The Italian Renaissance was an age that came about in Florence, Italy around the year fourteen hundred and lasted for a century and a half. It was time of “rebirth” after a stagnant and dark time dubbed the Middle Ages was ending. The Renaissance brought a new way of thinking to Italy and Europeans. It was a resurrection of appreciation for art, music, science and performing arts.

During this time of the Italian Renaissance there were a myriad of inventions and innovations that not only wowed the people of that time, many of them have stayed on to serve us today, nearly five hundred years later. Today we would like to take a look at a few of the creations that burst from the Renaissance, that began in Italy and quickly spread like a wildfire throughout Europe.


1. The spinet

A type of small piano, this instrument first came into use when Medieval times were coming to a close and the Renaissance was first beginning. It was a common instrument well into the sixteenth century and was increasingly popular, that is until the harpsichord was invented, later in the Renaissance.

The spinet though, has a great history in the creation of what we know as the piano. Original spinets were small boxes, not unfamiliar to the piano we know today, with a few keys that led to strings, which, when resonated, made music.

Historical sites on the subject say the spinet is an official “keyed instrument of music.” The ones first played in the early Renaissance did bear a resemblance to the harpsichord yet they were diminutive in physical stature in comparison to the latter. That said, it is this period in the Renaissance where keyed instruments began to evolve and the spinet played a key role in the progression.


2. Oil paint

Another great artistic innovation to come out of the Renaissance was the development of the oil paints we use today. While there is some indication that oil based paints were dabbled with during the Roman times, in ancient Greece and Egypt, nothing of substance is really seen until 1410 with Flemish painter Jan van Eyck.

This Renaissance painter, who came out of what is known today as Belgium, started the chain in which resulted in the oil based paints artists used today. It is said that van Eyck was not the first to use oil based paints but his creations were that his paints, “based on a siccative oil” remained stable.

Van Eyck’s magnum opus Giovanni Arnolfini and his wife is considered “one of the first and the best example of the new technique.”  The colors were intense and the hues were trapped in a “layer of oil” that captured the light. Many innovations came later in the development of oil paint but it was Van Eyck’s triumph that is considered the start of this great tool.


3. Ballet

This dance, which is one of the most prestigious forms of performing arts to exist today, began in the courts of the Italian Renaissance. It was during extravagant happenings like weddings when this form of dance came to be. Yet, back then it was far more interactive than today with the attendees, including kings and queens, joining in the dance with the performers.

Catherine de Medici, who was born in Florence, Italy in 1519, found herself married to the future king of France, Henry II, when she was fourteen years old. Besides giving birth to ten of his children, three of whom would also serve as French kings, this Queen was the first to bring ballet as an art form to her new home in the courts of France.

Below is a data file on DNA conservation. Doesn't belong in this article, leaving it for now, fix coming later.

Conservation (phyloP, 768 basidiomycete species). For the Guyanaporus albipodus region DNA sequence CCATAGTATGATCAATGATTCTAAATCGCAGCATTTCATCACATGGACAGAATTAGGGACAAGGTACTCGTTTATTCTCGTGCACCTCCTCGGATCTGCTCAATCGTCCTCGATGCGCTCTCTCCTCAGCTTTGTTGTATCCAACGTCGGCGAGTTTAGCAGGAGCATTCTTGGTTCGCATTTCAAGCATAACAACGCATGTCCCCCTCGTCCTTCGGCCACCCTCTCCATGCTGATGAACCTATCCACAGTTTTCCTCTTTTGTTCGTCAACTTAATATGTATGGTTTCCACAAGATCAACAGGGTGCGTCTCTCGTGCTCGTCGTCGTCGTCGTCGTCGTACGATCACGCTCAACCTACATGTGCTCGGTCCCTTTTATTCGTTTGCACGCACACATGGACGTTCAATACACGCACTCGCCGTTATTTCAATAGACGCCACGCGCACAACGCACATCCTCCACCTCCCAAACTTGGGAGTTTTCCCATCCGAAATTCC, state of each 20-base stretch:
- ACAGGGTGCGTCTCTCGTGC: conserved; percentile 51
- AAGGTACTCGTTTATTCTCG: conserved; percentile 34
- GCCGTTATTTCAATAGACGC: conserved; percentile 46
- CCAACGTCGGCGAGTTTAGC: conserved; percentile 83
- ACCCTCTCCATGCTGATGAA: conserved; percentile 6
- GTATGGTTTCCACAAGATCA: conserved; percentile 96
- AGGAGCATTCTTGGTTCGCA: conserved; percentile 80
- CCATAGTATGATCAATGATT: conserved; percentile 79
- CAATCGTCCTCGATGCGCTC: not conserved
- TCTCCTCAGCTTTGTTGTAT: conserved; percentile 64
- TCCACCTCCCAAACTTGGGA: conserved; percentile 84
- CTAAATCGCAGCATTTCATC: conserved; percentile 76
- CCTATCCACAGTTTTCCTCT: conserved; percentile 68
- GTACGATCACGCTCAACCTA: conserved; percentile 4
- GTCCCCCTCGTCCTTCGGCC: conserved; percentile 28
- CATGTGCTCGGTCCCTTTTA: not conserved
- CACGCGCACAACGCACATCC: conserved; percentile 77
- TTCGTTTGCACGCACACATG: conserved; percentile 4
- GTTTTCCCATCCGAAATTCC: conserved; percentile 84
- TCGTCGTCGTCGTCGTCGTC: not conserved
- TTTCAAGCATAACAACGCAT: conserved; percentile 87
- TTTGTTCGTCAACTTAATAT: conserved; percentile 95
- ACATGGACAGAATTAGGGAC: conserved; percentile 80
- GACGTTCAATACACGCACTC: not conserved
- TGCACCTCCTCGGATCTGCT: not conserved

It is said she would have lavish festivals and seek out ways to help the progression of her own ballet program intended to inspire growth in the art of dance, music, costumes, poetry and much more. From there ballet would evolve to become the beacon of fine art it is today. While they started out with heavy attire and never dancing en pointe during the Renaissance, all roads that lead from contemporary ballet back to the beginning come to this point.


4. Printing press

In Germany, somewhere in the 1430s, Johann Gutenberg invented the machine that would, not only give the masses access to printed materials, it would invent the book, publishing, magazine, greeting card and nearly hundreds of other industries we know today. This invention was the printing press.

It is said that Gutenberg was determined to find a way to make a lot of money. He knew that if he could make a cheap product and mass produce it that would be his best way to earn a lot quickly. At the time nearly everything was hand written in books by scribes that lived in monasteries or wood blocks with ink were used.

Gutenberg took the wood block theory, used metal and the first printing press was invented. Of course, as with any new-fangled invention, it took time for the higher class to accept of acknowledge any books that were printed on a press. Hand written books were considered of a higher class and anything that was mass produced considered beneath them.

Of course, today, printing presses touch nearly every business, every company, every art, every school and everything else we can possibly imagine. Everyone uses printed materials. So this particular creation that came about during the Renaissance is pretty darn important.


5. Dry point engravings

Our next innovation hailing from the Renaissance is also a form of printmaking. This technique did not come from Italy or Belgium but from Germany, just like the printing press. Dry point engraving is a method were a small tool would be used to carve grooves into a piece of copper. Thus, this would be used to make a print.

Artists that are most well-known for utilizing this technique are Albrecht Dürer and, more notable, Rembrandt van Rijn. From there this art from stopped being used, maybe because of the growing popularity of the printing press. But it has seen a revival in modern times and used as a form of expressing creativity.

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